I’m so excited about this new map of the Rattlesnake. Like a lot of people here I’m a transplant to Missoula and this map is pretty much the reason I’ve chosen to call this home. We are so lucky with our access to recreation- there are awesome trails in every direction that you can access right from town, there’s the Rattlesnake Wilderness which always surprises me with how rugged it is, there’s the Blackfoot and Clark Fork Rivers. The crazy thing is, until now there wasn’t a map with the wilderness, national recreation areas, and city open-space all on one page. This is the map I’ve wanted to own since I moved here and I hope it will inspire people to take advantage of this beautiful place we live and explore some new trails. See you out there-
This winter was built up to be another La Niña year which translates to another winter like last year. Tons of snow and hardly a glimpse of the sun between November and March. However, it’s mid December and ski areas are barely open and we’ve yet to have a sub-zero cold snap. Not that I’m complaining, it’s not even officially winter yet and I’ve been loving the uncharacteristic sunny days we’ve been having.
I took advantage of some of the sun last week to take my camera and the GPS for a walk.
It’s been really fun finishing up the GPS work for our upcoming Missoula map. It’s been a good motivator to branch out from my old favorites and explore some new trails.
I used to be one of those people who ran or hiked with a basic watch and nothing else- not even an ipod. Now I regularly carry three different GPS devices plus maps with notes scribbled all over them. Not because I’m worried about getting lost or really concerned about my fitness. I’m just trying to figure out how to make the most accurate maps. And I still get lost sometimes.
I read a lot more in the summer. Long evenings in the tent lend themselves to getting lost in a book much more than evenings working on a map in front of a computer. Last night I finally finished Norman Maclean’s Young men and Fire. I started it while there were still several fires going strong around here which must have inspired me to pull it off the shelf. The fires have died down now (thank goodness) but I’ve been thinking a lot about them and their influence on the landscape here.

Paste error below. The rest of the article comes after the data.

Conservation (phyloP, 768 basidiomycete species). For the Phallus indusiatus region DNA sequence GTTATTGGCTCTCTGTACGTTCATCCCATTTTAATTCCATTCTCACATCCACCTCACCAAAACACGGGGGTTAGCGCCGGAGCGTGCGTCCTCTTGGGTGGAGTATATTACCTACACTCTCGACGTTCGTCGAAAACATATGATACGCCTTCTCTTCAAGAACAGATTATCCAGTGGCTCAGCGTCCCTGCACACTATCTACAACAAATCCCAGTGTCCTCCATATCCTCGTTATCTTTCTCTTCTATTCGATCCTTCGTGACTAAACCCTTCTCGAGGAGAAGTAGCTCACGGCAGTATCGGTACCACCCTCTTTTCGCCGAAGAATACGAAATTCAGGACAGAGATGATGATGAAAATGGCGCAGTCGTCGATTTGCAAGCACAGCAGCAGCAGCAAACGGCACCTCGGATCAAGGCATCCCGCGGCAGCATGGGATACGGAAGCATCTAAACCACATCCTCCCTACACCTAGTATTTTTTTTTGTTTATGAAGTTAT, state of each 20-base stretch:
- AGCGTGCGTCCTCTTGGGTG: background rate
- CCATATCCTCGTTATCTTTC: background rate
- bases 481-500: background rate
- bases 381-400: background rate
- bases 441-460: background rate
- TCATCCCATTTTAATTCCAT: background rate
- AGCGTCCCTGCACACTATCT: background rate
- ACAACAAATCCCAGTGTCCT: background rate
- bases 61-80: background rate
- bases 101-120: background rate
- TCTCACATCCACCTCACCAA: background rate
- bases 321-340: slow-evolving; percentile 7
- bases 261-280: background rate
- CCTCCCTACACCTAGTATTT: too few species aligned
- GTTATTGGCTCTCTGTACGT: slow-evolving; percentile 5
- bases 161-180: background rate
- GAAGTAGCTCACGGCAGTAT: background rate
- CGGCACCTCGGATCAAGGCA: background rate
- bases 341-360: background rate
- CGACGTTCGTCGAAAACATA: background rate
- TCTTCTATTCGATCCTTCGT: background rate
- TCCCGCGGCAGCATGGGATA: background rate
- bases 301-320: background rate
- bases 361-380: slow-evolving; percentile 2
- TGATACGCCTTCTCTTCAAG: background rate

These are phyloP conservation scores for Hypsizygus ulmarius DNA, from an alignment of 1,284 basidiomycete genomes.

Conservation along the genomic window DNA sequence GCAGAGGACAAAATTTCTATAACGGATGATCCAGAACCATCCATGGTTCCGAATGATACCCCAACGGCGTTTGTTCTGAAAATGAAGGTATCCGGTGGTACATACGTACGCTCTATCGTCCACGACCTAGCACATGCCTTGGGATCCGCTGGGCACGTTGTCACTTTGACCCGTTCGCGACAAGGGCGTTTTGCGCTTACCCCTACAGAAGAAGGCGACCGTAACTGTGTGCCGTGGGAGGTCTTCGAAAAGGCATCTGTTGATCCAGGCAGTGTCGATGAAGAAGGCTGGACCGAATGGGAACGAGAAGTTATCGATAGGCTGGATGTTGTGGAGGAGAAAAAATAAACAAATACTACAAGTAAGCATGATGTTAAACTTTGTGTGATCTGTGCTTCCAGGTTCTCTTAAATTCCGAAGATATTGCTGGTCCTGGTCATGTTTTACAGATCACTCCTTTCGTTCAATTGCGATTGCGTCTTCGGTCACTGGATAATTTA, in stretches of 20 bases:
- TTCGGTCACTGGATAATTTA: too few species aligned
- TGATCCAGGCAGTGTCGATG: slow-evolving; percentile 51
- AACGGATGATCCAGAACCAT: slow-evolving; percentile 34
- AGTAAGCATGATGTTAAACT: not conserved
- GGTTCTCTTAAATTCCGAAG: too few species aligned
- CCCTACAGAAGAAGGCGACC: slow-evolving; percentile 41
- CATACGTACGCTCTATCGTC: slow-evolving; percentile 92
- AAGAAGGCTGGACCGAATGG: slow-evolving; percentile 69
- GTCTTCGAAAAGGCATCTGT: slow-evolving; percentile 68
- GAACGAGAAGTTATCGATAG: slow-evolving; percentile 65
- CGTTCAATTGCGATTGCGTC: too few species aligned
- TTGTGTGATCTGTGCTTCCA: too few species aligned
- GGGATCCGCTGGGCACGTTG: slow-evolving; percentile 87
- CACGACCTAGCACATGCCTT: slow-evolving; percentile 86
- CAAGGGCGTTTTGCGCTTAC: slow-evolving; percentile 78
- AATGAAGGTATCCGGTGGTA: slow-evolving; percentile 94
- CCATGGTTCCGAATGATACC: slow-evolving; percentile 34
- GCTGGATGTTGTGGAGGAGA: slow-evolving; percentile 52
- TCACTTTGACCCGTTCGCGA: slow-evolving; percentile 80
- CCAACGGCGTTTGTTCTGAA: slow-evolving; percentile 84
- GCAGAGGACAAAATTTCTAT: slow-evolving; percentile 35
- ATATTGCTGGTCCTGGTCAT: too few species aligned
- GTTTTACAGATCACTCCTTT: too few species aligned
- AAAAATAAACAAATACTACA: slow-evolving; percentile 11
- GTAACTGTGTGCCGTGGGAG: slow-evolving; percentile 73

If you haven’t read it, Young Men and Fire is a detailed account of the Mann Gulch Fire, which burned about twenty-five miles outside of Helena in 1949. Thirteen people died in the fire, twelve smoke jumpers and the ranger who met them on the ground. Only three smoke jumpers survived. Maclean saw the aftermath of the fire firsthand which must have planted the seed that lead him to return to study the fire in detail decades later. He spent several years piecing together the events and decisions that led to the fire fighter’s deaths. The book, found in Maclean’s desk and published after his death, is a compilation of his conversations with the survivors and countless visits to the scene of the fire as well as research into the science and mathematics of wild fires.
In addition to being an explanation of the tragedy at Mann Gulch, the book is an account of Maclean coming to terms with old age. Researching the fire was the project that kept Maclean busy in the last years of his life. He writes about how the mental challenge of understanding the technical aspects of fires, as well as the physical challenge of getting to and hiking around Mann Gulch kept him strong and engaged.
I think most people, especially those unfamiliar with wild fire find a post-burn landscape overwhelming. Silvery dead trees as far as you can see distract from the continuity of a green landscape. When Jamie and I were working in Yellowstone one friend of a friend described the park, post-1988 fires as “hell on earth.” Unlike most processes that shape the landscape, fire’s effects are immediately visible, measured in overnight transformations rather than centuries of imperceptible change. To me the post-fire landscape is much easier to look at on a macro scale. The patterns revealed in silvery wood, the flowers or the the curling of smaller branches into spirals. When I turn my eyes to detail, I’m less overwhelmed by the big picture.
There were several fires in the Bob Marshall and around Missoula this past summer. One afternoon in August while Jamie and I ate lunch on top of Green Mountain we noticed a couple wisps of smoke drifting up towards the clouds over near the South Fork. We didn’t think much of it and headed down. About an hour later we came around the ridge to head down Trail Creek and the wisps had turned into giant mushrooming pillars of smoke towering over the landscape. Those were the initial runs of the Hammer Creek and the Big Salmon Fires which burned over eleven thousand acres in August and September.
I hadn’t read a book by Norman Maclean since my freshmen year of college when the “west” was still a conceptual landscape to me. Even after five summers in Montana I still think about wild fire in the abstract; big clouds on the horizon and hazy mornings in the valleys. Reading Young Men and Fire in the context of the landscape where it takes place was an entirely different experience from that introductory literature class. I’m still relatively new to a fire-shaped ecosystem and Young Men and Fire made fires a little more real for me and taught me a lot about what’s happening underneath those big mushroom clouds.